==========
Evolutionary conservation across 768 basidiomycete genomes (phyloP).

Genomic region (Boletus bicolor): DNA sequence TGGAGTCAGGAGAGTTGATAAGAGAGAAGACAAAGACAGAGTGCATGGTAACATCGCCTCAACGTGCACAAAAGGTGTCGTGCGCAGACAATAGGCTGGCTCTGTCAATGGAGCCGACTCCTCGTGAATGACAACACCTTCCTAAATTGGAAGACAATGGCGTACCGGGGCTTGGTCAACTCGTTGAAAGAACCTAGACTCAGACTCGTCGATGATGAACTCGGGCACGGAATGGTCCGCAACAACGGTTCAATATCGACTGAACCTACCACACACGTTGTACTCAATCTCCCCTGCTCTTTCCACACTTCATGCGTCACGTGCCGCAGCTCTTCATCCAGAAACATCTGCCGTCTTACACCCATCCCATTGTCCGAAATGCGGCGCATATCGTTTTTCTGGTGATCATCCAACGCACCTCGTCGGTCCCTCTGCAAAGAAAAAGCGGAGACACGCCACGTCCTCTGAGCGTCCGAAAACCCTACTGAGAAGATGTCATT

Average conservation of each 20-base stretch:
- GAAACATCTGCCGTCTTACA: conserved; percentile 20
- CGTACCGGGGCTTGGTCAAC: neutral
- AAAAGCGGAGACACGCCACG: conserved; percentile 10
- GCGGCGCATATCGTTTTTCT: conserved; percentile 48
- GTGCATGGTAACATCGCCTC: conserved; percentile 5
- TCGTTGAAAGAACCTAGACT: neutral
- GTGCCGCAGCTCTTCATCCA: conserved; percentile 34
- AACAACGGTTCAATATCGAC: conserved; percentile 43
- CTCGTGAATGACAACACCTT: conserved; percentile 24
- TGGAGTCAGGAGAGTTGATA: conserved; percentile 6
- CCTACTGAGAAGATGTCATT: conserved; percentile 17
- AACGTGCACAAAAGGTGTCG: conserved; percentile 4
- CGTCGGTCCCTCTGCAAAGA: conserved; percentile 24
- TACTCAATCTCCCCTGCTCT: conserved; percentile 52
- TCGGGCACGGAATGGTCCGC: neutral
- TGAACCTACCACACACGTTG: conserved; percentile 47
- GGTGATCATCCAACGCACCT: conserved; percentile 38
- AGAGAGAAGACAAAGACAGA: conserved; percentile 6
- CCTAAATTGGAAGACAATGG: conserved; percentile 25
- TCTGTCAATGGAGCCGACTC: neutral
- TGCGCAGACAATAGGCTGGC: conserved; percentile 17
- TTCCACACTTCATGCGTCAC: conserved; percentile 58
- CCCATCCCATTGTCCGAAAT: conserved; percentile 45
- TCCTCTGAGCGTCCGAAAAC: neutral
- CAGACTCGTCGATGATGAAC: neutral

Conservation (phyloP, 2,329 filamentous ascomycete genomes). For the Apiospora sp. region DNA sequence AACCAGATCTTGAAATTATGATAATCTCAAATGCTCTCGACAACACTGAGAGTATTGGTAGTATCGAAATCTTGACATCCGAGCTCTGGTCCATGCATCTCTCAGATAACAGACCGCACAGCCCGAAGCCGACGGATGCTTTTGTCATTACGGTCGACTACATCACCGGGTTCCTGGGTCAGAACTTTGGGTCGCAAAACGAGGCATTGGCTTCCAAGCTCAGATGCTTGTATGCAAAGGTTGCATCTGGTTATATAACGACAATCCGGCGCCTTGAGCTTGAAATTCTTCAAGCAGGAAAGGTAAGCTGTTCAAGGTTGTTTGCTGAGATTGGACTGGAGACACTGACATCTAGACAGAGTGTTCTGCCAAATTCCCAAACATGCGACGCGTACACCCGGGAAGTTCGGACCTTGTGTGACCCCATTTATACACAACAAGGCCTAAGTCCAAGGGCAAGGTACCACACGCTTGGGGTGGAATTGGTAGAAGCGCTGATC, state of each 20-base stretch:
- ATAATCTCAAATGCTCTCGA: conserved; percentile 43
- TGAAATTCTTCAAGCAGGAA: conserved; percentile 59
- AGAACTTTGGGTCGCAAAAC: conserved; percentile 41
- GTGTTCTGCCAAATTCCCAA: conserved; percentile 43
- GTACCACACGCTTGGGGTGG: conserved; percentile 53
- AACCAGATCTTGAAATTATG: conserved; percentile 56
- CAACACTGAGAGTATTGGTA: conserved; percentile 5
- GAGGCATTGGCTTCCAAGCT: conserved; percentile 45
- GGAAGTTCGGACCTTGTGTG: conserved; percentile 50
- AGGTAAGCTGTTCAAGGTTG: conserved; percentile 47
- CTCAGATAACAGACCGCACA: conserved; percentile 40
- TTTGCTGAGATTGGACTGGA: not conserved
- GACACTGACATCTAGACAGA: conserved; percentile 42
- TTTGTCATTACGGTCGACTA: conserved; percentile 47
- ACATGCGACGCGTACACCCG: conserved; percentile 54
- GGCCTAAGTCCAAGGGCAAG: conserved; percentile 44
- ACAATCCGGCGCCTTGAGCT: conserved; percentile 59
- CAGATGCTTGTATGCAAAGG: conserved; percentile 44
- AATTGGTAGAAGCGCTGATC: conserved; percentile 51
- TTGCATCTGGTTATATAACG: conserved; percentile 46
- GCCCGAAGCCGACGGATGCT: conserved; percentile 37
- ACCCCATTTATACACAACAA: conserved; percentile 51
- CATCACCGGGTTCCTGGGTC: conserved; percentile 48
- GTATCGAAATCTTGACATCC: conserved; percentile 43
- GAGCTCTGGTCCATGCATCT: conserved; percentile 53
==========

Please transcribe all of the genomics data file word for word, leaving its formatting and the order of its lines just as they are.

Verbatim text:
Evolutionary conservation across 768 basidiomycete genomes (phyloP).

Genomic region (Boletus bicolor): DNA sequence TGGAGTCAGGAGAGTTGATAAGAGAGAAGACAAAGACAGAGTGCATGGTAACATCGCCTCAACGTGCACAAAAGGTGTCGTGCGCAGACAATAGGCTGGCTCTGTCAATGGAGCCGACTCCTCGTGAATGACAACACCTTCCTAAATTGGAAGACAATGGCGTACCGGGGCTTGGTCAACTCGTTGAAAGAACCTAGACTCAGACTCGTCGATGATGAACTCGGGCACGGAATGGTCCGCAACAACGGTTCAATATCGACTGAACCTACCACACACGTTGTACTCAATCTCCCCTGCTCTTTCCACACTTCATGCGTCACGTGCCGCAGCTCTTCATCCAGAAACATCTGCCGTCTTACACCCATCCCATTGTCCGAAATGCGGCGCATATCGTTTTTCTGGTGATCATCCAACGCACCTCGTCGGTCCCTCTGCAAAGAAAAAGCGGAGACACGCCACGTCCTCTGAGCGTCCGAAAACCCTACTGAGAAGATGTCATT

Average conservation of each 20-base stretch:
- GAAACATCTGCCGTCTTACA: conserved; percentile 20
- CGTACCGGGGCTTGGTCAAC: neutral
- AAAAGCGGAGACACGCCACG: conserved; percentile 10
- GCGGCGCATATCGTTTTTCT: conserved; percentile 48
- GTGCATGGTAACATCGCCTC: conserved; percentile 5
- TCGTTGAAAGAACCTAGACT: neutral
- GTGCCGCAGCTCTTCATCCA: conserved; percentile 34
- AACAACGGTTCAATATCGAC: conserved; percentile 43
- CTCGTGAATGACAACACCTT: conserved; percentile 24
- TGGAGTCAGGAGAGTTGATA: conserved; percentile 6
- CCTACTGAGAAGATGTCATT: conserved; percentile 17
- AACGTGCACAAAAGGTGTCG: conserved; percentile 4
- CGTCGGTCCCTCTGCAAAGA: conserved; percentile 24
- TACTCAATCTCCCCTGCTCT: conserved; percentile 52
- TCGGGCACGGAATGGTCCGC: neutral
- TGAACCTACCACACACGTTG: conserved; percentile 47
- GGTGATCATCCAACGCACCT: conserved; percentile 38
- AGAGAGAAGACAAAGACAGA: conserved; percentile 6
- CCTAAATTGGAAGACAATGG: conserved; percentile 25
- TCTGTCAATGGAGCCGACTC: neutral
- TGCGCAGACAATAGGCTGGC: conserved; percentile 17
- TTCCACACTTCATGCGTCAC: conserved; percentile 58
- CCCATCCCATTGTCCGAAAT: conserved; percentile 45
- TCCTCTGAGCGTCCGAAAAC: neutral
- CAGACTCGTCGATGATGAAC: neutral

Conservation (phyloP, 2,329 filamentous ascomycete genomes). For the Apiospora sp. region DNA sequence AACCAGATCTTGAAATTATGATAATCTCAAATGCTCTCGACAACACTGAGAGTATTGGTAGTATCGAAATCTTGACATCCGAGCTCTGGTCCATGCATCTCTCAGATAACAGACCGCACAGCCCGAAGCCGACGGATGCTTTTGTCATTACGGTCGACTACATCACCGGGTTCCTGGGTCAGAACTTTGGGTCGCAAAACGAGGCATTGGCTTCCAAGCTCAGATGCTTGTATGCAAAGGTTGCATCTGGTTATATAACGACAATCCGGCGCCTTGAGCTTGAAATTCTTCAAGCAGGAAAGGTAAGCTGTTCAAGGTTGTTTGCTGAGATTGGACTGGAGACACTGACATCTAGACAGAGTGTTCTGCCAAATTCCCAAACATGCGACGCGTACACCCGGGAAGTTCGGACCTTGTGTGACCCCATTTATACACAACAAGGCCTAAGTCCAAGGGCAAGGTACCACACGCTTGGGGTGGAATTGGTAGAAGCGCTGATC, state of each 20-base stretch:
- ATAATCTCAAATGCTCTCGA: conserved; percentile 43
- TGAAATTCTTCAAGCAGGAA: conserved; percentile 59
- AGAACTTTGGGTCGCAAAAC: conserved; percentile 41
- GTGTTCTGCCAAATTCCCAA: conserved; percentile 43
- GTACCACACGCTTGGGGTGG: conserved; percentile 53
- AACCAGATCTTGAAATTATG: conserved; percentile 56
- CAACACTGAGAGTATTGGTA: conserved; percentile 5
- GAGGCATTGGCTTCCAAGCT: conserved; percentile 45
- GGAAGTTCGGACCTTGTGTG: conserved; percentile 50
- AGGTAAGCTGTTCAAGGTTG: conserved; percentile 47
- CTCAGATAACAGACCGCACA: conserved; percentile 40
- TTTGCTGAGATTGGACTGGA: not conserved
- GACACTGACATCTAGACAGA: conserved; percentile 42
- TTTGTCATTACGGTCGACTA: conserved; percentile 47
- ACATGCGACGCGTACACCCG: conserved; percentile 54
- GGCCTAAGTCCAAGGGCAAG: conserved; percentile 44
- ACAATCCGGCGCCTTGAGCT: conserved; percentile 59
- CAGATGCTTGTATGCAAAGG: conserved; percentile 44
- AATTGGTAGAAGCGCTGATC: conserved; percentile 51
- TTGCATCTGGTTATATAACG: conserved; percentile 46
- GCCCGAAGCCGACGGATGCT: conserved; percentile 37
- ACCCCATTTATACACAACAA: conserved; percentile 51
- CATCACCGGGTTCCTGGGTC: conserved; percentile 48
- GTATCGAAATCTTGACATCC: conserved; percentile 43
- GAGCTCTGGTCCATGCATCT: conserved; percentile 53